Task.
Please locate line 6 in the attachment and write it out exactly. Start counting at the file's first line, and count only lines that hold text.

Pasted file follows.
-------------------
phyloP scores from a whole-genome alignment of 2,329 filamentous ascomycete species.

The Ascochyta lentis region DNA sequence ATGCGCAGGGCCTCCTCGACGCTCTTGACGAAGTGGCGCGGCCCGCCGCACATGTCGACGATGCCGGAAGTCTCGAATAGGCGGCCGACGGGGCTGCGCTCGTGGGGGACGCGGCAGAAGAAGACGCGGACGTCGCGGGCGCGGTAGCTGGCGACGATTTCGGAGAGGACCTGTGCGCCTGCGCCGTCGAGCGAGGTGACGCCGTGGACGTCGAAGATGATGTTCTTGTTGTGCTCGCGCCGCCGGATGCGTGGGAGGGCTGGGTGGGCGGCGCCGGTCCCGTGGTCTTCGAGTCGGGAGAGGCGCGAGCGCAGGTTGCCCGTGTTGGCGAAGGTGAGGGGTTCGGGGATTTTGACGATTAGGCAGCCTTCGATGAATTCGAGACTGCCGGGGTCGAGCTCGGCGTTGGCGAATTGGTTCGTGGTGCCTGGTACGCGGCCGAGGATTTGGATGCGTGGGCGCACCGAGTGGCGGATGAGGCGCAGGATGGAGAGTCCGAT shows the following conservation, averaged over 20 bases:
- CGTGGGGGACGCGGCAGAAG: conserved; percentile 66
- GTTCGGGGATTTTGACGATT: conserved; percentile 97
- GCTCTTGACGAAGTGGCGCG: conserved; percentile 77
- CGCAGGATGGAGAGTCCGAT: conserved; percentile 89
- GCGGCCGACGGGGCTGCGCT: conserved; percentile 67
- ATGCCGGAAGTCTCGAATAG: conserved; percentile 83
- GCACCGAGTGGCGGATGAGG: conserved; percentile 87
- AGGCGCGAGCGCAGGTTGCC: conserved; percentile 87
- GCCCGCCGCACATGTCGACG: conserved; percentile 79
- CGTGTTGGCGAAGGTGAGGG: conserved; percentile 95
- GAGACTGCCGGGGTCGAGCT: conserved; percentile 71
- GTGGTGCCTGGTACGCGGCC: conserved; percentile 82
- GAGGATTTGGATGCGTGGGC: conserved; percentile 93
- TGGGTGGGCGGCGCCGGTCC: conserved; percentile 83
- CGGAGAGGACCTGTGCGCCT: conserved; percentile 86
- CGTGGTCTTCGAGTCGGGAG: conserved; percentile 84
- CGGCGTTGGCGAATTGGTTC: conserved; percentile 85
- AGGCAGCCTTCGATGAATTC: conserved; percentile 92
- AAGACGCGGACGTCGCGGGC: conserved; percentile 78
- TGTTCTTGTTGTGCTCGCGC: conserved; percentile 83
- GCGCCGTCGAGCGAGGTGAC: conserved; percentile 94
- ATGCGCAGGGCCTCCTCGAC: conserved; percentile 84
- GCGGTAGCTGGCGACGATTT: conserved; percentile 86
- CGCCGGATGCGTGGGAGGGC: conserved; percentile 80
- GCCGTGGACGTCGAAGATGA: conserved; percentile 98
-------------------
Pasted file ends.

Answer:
- CGCAGGATGGAGAGTCCGAT: conserved; percentile 89